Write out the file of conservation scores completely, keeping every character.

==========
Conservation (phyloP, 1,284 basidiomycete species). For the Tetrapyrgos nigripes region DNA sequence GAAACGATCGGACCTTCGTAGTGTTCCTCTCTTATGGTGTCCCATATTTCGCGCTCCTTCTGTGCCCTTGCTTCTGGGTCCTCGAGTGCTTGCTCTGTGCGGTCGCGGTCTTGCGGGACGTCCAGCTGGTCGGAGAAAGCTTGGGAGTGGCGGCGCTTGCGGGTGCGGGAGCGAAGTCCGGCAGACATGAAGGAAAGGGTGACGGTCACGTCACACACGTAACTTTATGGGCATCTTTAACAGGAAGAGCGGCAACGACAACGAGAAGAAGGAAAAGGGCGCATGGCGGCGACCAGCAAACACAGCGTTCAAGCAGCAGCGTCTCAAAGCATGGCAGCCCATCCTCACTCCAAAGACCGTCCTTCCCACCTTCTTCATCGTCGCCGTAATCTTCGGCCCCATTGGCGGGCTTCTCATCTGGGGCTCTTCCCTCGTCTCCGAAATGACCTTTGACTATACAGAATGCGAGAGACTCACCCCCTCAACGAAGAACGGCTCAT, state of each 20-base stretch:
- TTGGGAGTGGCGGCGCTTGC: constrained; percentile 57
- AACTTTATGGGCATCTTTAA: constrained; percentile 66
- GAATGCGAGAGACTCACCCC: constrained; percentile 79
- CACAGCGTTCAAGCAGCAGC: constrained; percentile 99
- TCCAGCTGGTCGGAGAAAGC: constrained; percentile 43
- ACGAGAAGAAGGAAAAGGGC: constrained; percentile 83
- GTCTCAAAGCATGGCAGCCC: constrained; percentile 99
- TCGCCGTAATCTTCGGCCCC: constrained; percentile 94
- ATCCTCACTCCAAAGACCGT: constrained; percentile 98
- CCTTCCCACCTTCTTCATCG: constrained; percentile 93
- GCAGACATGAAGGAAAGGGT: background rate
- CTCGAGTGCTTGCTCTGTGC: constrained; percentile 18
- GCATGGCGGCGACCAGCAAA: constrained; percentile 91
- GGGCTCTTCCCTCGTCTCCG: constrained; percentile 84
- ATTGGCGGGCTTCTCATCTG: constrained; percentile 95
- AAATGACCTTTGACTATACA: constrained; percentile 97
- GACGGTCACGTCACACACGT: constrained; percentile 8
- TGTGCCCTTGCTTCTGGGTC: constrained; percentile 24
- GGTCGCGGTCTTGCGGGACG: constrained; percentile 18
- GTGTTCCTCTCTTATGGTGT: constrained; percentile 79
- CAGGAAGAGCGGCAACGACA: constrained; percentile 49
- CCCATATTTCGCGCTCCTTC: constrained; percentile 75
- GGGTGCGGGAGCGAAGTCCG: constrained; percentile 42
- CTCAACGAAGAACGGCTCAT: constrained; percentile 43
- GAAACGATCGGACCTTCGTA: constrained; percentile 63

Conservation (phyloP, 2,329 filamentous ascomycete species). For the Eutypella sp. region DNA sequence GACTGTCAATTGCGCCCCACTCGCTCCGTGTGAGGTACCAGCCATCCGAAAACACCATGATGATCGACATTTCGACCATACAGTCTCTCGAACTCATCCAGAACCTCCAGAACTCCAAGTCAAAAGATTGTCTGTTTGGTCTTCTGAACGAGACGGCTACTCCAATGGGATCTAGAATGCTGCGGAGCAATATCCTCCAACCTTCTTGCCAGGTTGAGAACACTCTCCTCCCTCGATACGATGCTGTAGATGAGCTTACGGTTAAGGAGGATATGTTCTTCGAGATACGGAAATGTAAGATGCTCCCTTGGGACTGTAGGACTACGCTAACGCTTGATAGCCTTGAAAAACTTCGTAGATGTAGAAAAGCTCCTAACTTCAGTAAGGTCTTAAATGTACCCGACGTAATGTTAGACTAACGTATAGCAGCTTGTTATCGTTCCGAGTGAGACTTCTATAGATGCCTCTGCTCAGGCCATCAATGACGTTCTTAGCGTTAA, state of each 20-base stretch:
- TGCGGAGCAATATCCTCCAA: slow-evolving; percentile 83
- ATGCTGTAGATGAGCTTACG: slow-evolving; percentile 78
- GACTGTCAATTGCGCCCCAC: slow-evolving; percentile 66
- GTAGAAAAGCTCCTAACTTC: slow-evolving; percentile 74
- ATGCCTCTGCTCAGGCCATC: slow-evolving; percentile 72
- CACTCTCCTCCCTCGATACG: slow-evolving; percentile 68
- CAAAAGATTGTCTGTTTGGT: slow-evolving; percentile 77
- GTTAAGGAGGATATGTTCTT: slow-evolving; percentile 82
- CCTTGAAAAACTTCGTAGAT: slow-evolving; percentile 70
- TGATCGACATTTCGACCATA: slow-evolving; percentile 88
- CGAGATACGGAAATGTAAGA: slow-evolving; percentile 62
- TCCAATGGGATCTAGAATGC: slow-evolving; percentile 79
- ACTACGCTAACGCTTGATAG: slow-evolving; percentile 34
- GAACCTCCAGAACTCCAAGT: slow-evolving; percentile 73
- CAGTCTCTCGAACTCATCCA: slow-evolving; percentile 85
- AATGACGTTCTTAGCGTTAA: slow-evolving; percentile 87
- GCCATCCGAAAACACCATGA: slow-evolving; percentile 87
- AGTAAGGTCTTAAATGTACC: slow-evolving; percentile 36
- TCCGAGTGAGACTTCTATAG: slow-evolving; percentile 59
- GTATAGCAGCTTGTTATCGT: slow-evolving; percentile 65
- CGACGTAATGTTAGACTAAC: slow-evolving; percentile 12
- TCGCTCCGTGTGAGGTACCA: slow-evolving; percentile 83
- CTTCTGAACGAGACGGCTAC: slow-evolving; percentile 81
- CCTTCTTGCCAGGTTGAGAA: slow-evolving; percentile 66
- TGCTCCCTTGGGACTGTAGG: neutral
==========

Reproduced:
Conservation (phyloP, 1,284 basidiomycete species). For the Tetrapyrgos nigripes region DNA sequence GAAACGATCGGACCTTCGTAGTGTTCCTCTCTTATGGTGTCCCATATTTCGCGCTCCTTCTGTGCCCTTGCTTCTGGGTCCTCGAGTGCTTGCTCTGTGCGGTCGCGGTCTTGCGGGACGTCCAGCTGGTCGGAGAAAGCTTGGGAGTGGCGGCGCTTGCGGGTGCGGGAGCGAAGTCCGGCAGACATGAAGGAAAGGGTGACGGTCACGTCACACACGTAACTTTATGGGCATCTTTAACAGGAAGAGCGGCAACGACAACGAGAAGAAGGAAAAGGGCGCATGGCGGCGACCAGCAAACACAGCGTTCAAGCAGCAGCGTCTCAAAGCATGGCAGCCCATCCTCACTCCAAAGACCGTCCTTCCCACCTTCTTCATCGTCGCCGTAATCTTCGGCCCCATTGGCGGGCTTCTCATCTGGGGCTCTTCCCTCGTCTCCGAAATGACCTTTGACTATACAGAATGCGAGAGACTCACCCCCTCAACGAAGAACGGCTCAT, state of each 20-base stretch:
- TTGGGAGTGGCGGCGCTTGC: constrained; percentile 57
- AACTTTATGGGCATCTTTAA: constrained; percentile 66
- GAATGCGAGAGACTCACCCC: constrained; percentile 79
- CACAGCGTTCAAGCAGCAGC: constrained; percentile 99
- TCCAGCTGGTCGGAGAAAGC: constrained; percentile 43
- ACGAGAAGAAGGAAAAGGGC: constrained; percentile 83
- GTCTCAAAGCATGGCAGCCC: constrained; percentile 99
- TCGCCGTAATCTTCGGCCCC: constrained; percentile 94
- ATCCTCACTCCAAAGACCGT: constrained; percentile 98
- CCTTCCCACCTTCTTCATCG: constrained; percentile 93
- GCAGACATGAAGGAAAGGGT: background rate
- CTCGAGTGCTTGCTCTGTGC: constrained; percentile 18
- GCATGGCGGCGACCAGCAAA: constrained; percentile 91
- GGGCTCTTCCCTCGTCTCCG: constrained; percentile 84
- ATTGGCGGGCTTCTCATCTG: constrained; percentile 95
- AAATGACCTTTGACTATACA: constrained; percentile 97
- GACGGTCACGTCACACACGT: constrained; percentile 8
- TGTGCCCTTGCTTCTGGGTC: constrained; percentile 24
- GGTCGCGGTCTTGCGGGACG: constrained; percentile 18
- GTGTTCCTCTCTTATGGTGT: constrained; percentile 79
- CAGGAAGAGCGGCAACGACA: constrained; percentile 49
- CCCATATTTCGCGCTCCTTC: constrained; percentile 75
- GGGTGCGGGAGCGAAGTCCG: constrained; percentile 42
- CTCAACGAAGAACGGCTCAT: constrained; percentile 43
- GAAACGATCGGACCTTCGTA: constrained; percentile 63

Conservation (phyloP, 2,329 filamentous ascomycete species). For the Eutypella sp. region DNA sequence GACTGTCAATTGCGCCCCACTCGCTCCGTGTGAGGTACCAGCCATCCGAAAACACCATGATGATCGACATTTCGACCATACAGTCTCTCGAACTCATCCAGAACCTCCAGAACTCCAAGTCAAAAGATTGTCTGTTTGGTCTTCTGAACGAGACGGCTACTCCAATGGGATCTAGAATGCTGCGGAGCAATATCCTCCAACCTTCTTGCCAGGTTGAGAACACTCTCCTCCCTCGATACGATGCTGTAGATGAGCTTACGGTTAAGGAGGATATGTTCTTCGAGATACGGAAATGTAAGATGCTCCCTTGGGACTGTAGGACTACGCTAACGCTTGATAGCCTTGAAAAACTTCGTAGATGTAGAAAAGCTCCTAACTTCAGTAAGGTCTTAAATGTACCCGACGTAATGTTAGACTAACGTATAGCAGCTTGTTATCGTTCCGAGTGAGACTTCTATAGATGCCTCTGCTCAGGCCATCAATGACGTTCTTAGCGTTAA, state of each 20-base stretch:
- TGCGGAGCAATATCCTCCAA: slow-evolving; percentile 83
- ATGCTGTAGATGAGCTTACG: slow-evolving; percentile 78
- GACTGTCAATTGCGCCCCAC: slow-evolving; percentile 66
- GTAGAAAAGCTCCTAACTTC: slow-evolving; percentile 74
- ATGCCTCTGCTCAGGCCATC: slow-evolving; percentile 72
- CACTCTCCTCCCTCGATACG: slow-evolving; percentile 68
- CAAAAGATTGTCTGTTTGGT: slow-evolving; percentile 77
- GTTAAGGAGGATATGTTCTT: slow-evolving; percentile 82
- CCTTGAAAAACTTCGTAGAT: slow-evolving; percentile 70
- TGATCGACATTTCGACCATA: slow-evolving; percentile 88
- CGAGATACGGAAATGTAAGA: slow-evolving; percentile 62
- TCCAATGGGATCTAGAATGC: slow-evolving; percentile 79
- ACTACGCTAACGCTTGATAG: slow-evolving; percentile 34
- GAACCTCCAGAACTCCAAGT: slow-evolving; percentile 73
- CAGTCTCTCGAACTCATCCA: slow-evolving; percentile 85
- AATGACGTTCTTAGCGTTAA: slow-evolving; percentile 87
- GCCATCCGAAAACACCATGA: slow-evolving; percentile 87
- AGTAAGGTCTTAAATGTACC: slow-evolving; percentile 36
- TCCGAGTGAGACTTCTATAG: slow-evolving; percentile 59
- GTATAGCAGCTTGTTATCGT: slow-evolving; percentile 65
- CGACGTAATGTTAGACTAAC: slow-evolving; percentile 12
- TCGCTCCGTGTGAGGTACCA: slow-evolving; percentile 83
- CTTCTGAACGAGACGGCTAC: slow-evolving; percentile 81
- CCTTCTTGCCAGGTTGAGAA: slow-evolving; percentile 66
- TGCTCCCTTGGGACTGTAGG: neutral